Monthly Notices of the Royal Astronomical Society 10/2014; 446(1). DOI:10.1093/mnras/stu2110 · 5.23 Impact Factor
  • Source
    [Show abstract] [Hide abstract]
    ABSTRACT: Star formation lies at the center of a web of processes that drive cosmic evolution: generation of radiant energy, synthesis of elements, formation of planets, and development of life. Decades of observations have yielded a variety of empirical rules about how it operates, but at present we have no comprehensive, quantitative theory. In this review I discuss the current state of the field of star formation, focusing on three central questions: what controls the rate at which gas in a galaxy converts to stars? What determines how those stars are clustered, and what fraction of the stellar population ends up in gravitationally-bound structures? What determines the stellar initial mass function, and does it vary with star-forming environment? I use these three question as a lens to introduce the basics of star formation, beginning with a review of the observational phenomenology and the basic physical processes. I then review the status of current theories that attempt to solve each of the three problems, pointing out links between them and opportunities for theoretical and numerical work that crosses the scale between them. I conclude with a discussion of prospects for theoretical progress in the coming years.
    Physics Reports 02/2014; DOI:10.1016/j.physrep.2014.02.001 · 22.91 Impact Factor
  • [Show abstract] [Hide abstract]
    ABSTRACT: We use N-body simulations to explore the influence of orbital eccentricity on the dynamical evolution of star clusters. Specifically we compare the mass loss rate, velocity dispersion, relaxation time, and the mass function of star clusters on circular and eccentric orbits. For a given perigalactic distance, increasing orbital eccentricity slows the dynamical evolution of a cluster due to a weaker mean tidal field. However, we find that perigalactic passes and tidal heating due to an eccentric orbit can partially compensate for the decreased mean tidal field by energizing stars to higher velocities and stripping additional stars from the cluster, accelerating the relaxation process. We find that the corresponding circular orbit which best describes the evolution of a cluster on an eccentric orbit is much less than its semi-major axis or time averaged galactocentric distance. Since clusters spend the majority of their lifetimes near apogalacticon, the properties of clusters which appear very dynamically evolved for a given galactocentric distance can be explained by an eccentric orbit. Additionally we find that the evolution of the slope of the mass function within the core radius is roughly orbit-independent, so it could place additional constraints on the initial mass and initial size of globular clusters with solved orbits. We use our results to demonstrate how the orbit of Milky Way globular clusters can be constrained given standard observable parameters like galactocentric distance and the slope of the mass function. We then place constraints on the unsolved orbits of NGC 1261,NGC 6352, NGC 6496, and NGC 6304 based on their positions and mass functions.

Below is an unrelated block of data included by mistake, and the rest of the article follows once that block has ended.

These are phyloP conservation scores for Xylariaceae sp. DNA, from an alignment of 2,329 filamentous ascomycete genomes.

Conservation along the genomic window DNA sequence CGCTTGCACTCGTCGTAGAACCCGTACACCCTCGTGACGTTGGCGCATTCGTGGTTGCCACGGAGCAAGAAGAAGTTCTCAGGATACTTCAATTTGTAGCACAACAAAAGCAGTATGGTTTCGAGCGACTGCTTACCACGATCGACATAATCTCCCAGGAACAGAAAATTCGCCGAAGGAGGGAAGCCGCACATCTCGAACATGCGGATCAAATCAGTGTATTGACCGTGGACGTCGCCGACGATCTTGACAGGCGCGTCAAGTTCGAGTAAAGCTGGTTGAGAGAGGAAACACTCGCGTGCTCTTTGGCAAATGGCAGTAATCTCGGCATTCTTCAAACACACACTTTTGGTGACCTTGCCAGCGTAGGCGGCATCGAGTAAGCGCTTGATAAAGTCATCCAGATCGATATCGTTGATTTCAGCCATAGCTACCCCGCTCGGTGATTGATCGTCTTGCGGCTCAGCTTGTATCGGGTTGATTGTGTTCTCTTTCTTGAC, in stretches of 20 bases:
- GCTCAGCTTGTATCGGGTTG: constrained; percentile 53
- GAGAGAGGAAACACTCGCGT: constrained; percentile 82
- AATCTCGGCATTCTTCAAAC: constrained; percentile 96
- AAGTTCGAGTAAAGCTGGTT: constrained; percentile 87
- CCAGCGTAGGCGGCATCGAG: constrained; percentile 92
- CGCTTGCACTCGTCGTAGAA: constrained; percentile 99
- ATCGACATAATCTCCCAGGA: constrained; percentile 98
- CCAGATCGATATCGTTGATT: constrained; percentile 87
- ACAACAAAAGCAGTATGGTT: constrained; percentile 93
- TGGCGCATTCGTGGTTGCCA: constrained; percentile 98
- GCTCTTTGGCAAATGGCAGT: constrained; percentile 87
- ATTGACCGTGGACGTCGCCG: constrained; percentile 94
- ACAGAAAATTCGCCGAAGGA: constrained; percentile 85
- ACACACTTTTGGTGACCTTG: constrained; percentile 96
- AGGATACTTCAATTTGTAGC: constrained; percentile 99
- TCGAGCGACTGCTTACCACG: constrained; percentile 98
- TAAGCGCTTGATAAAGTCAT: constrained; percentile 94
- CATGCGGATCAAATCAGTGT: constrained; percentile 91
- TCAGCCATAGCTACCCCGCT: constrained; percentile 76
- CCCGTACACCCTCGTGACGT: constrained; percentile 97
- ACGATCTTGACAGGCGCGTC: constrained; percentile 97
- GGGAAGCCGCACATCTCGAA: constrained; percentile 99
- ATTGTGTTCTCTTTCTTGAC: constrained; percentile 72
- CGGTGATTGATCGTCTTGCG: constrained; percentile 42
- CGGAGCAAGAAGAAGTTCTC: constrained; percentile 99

Monthly Notices of the Royal Astronomical Society 04/2014; 442(2). DOI:10.1093/mnras/stu961 · 5.23 Impact Factor

Full-text (2 Sources)

Available from
Jun 1, 2014